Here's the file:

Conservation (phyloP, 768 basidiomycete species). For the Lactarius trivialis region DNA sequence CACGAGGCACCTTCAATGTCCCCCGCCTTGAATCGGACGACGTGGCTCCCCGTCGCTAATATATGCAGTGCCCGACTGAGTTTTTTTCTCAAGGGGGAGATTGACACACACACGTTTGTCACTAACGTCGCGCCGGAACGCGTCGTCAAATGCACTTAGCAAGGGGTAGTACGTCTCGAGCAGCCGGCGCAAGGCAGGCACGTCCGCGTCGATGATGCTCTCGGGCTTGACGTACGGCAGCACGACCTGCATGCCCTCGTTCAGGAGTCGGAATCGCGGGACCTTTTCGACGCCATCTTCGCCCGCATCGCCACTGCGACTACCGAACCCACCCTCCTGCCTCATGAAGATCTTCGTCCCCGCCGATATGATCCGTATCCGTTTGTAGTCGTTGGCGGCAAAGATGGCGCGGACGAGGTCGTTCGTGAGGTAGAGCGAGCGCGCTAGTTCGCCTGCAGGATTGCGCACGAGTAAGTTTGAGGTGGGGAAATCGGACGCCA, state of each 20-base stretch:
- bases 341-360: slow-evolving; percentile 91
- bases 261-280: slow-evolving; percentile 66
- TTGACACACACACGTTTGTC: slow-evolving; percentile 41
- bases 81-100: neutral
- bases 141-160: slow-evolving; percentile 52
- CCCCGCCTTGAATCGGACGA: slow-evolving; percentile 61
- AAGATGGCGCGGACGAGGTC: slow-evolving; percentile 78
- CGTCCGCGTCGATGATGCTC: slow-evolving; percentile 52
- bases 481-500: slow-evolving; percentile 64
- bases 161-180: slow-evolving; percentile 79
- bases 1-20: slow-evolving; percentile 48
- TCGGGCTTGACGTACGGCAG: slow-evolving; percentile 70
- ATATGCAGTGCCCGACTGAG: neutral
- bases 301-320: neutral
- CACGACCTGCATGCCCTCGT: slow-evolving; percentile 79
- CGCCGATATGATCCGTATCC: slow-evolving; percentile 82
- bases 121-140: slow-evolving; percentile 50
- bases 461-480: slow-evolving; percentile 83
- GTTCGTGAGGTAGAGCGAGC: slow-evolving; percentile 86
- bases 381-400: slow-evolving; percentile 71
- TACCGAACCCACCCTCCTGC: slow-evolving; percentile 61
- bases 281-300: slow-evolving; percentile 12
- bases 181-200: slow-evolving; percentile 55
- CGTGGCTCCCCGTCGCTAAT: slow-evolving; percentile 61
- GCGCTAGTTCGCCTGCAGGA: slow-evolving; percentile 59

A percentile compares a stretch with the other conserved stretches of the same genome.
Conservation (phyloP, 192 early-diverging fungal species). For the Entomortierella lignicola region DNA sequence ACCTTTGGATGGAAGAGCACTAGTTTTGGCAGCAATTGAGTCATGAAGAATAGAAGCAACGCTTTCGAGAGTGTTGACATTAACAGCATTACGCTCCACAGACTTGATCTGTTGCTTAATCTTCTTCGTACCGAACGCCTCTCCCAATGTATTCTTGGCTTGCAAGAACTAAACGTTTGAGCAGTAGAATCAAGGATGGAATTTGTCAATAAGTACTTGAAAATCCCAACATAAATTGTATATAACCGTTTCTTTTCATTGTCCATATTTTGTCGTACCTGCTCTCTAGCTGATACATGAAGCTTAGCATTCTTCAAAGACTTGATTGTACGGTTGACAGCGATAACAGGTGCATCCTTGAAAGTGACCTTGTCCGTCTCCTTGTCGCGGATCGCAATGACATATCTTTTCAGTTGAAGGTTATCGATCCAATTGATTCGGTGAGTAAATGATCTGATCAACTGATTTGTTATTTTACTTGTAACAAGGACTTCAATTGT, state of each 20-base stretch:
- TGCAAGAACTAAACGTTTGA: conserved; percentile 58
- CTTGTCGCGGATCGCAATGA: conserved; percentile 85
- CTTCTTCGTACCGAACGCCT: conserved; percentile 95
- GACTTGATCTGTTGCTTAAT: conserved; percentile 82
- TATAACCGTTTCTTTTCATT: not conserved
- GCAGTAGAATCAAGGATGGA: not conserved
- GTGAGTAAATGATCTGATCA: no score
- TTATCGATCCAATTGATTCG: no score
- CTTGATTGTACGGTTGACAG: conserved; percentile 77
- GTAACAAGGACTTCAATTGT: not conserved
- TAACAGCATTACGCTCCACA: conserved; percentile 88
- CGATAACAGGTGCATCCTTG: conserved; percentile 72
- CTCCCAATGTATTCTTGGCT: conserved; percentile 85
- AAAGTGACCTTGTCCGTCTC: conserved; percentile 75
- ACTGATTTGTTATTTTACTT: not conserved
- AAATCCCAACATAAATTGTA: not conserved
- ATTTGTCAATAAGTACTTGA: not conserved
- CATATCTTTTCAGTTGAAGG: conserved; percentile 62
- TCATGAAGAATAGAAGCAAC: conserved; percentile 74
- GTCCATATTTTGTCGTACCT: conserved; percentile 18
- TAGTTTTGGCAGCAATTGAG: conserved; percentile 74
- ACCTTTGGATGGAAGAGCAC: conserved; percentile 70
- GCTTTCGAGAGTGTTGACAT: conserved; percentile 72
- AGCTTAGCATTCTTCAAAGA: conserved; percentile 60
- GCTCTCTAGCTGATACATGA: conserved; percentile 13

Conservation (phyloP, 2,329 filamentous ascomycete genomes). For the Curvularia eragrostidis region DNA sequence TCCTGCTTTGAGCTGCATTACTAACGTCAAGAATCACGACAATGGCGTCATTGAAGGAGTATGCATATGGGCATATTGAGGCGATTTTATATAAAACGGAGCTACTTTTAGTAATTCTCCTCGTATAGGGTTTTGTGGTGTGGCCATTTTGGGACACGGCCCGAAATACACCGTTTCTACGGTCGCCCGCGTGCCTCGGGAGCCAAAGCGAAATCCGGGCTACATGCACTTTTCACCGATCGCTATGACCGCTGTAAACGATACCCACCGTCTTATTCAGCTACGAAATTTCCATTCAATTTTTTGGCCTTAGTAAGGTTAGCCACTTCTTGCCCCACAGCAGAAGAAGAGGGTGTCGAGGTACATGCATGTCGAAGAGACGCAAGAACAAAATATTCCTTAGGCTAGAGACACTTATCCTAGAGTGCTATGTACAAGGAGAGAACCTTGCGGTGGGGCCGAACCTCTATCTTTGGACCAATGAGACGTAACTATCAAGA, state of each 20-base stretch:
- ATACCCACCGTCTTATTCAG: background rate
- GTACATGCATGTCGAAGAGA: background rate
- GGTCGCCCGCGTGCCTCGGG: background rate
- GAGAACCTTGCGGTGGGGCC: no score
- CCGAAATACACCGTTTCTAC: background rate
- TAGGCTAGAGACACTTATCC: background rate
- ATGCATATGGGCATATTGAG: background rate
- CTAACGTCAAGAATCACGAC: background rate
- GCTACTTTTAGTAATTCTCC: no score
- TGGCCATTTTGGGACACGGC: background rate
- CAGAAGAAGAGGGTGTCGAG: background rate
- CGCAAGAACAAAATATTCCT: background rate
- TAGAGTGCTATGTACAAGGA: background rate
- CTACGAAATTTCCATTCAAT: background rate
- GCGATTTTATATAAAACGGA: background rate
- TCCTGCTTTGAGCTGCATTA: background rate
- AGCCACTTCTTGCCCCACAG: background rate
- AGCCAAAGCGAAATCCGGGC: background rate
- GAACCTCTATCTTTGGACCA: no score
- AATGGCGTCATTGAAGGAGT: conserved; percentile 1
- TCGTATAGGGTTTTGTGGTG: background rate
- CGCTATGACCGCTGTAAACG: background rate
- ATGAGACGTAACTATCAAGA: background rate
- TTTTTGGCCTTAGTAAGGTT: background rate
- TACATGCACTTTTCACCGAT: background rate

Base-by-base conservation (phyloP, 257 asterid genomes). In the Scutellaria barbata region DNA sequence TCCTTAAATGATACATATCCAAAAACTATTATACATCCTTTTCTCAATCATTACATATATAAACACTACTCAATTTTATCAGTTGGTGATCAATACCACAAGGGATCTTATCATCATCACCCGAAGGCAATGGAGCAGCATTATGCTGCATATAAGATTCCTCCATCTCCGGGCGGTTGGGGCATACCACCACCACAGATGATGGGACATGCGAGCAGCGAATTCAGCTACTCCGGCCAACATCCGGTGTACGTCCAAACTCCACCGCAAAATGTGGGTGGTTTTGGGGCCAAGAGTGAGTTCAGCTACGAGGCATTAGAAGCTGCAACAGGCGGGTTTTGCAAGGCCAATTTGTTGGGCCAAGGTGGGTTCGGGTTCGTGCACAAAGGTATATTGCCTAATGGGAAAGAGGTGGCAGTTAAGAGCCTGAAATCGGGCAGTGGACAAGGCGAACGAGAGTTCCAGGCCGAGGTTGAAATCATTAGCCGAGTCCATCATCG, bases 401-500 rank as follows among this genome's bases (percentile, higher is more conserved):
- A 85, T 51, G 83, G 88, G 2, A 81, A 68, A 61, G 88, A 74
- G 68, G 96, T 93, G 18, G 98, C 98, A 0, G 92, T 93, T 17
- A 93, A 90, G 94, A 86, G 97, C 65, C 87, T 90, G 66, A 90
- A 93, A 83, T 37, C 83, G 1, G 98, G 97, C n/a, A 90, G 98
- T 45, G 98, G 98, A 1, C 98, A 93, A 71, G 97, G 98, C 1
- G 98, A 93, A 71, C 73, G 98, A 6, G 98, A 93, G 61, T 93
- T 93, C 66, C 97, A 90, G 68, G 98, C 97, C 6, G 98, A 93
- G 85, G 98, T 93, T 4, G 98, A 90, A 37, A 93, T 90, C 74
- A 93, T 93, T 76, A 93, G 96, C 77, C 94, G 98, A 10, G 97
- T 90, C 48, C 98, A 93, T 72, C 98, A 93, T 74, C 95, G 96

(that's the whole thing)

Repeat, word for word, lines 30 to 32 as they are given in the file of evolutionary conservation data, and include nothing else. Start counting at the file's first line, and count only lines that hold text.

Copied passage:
- CTTGTCGCGGATCGCAATGA: conserved; percentile 85
- CTTCTTCGTACCGAACGCCT: conserved; percentile 95
- GACTTGATCTGTTGCTTAAT: conserved; percentile 82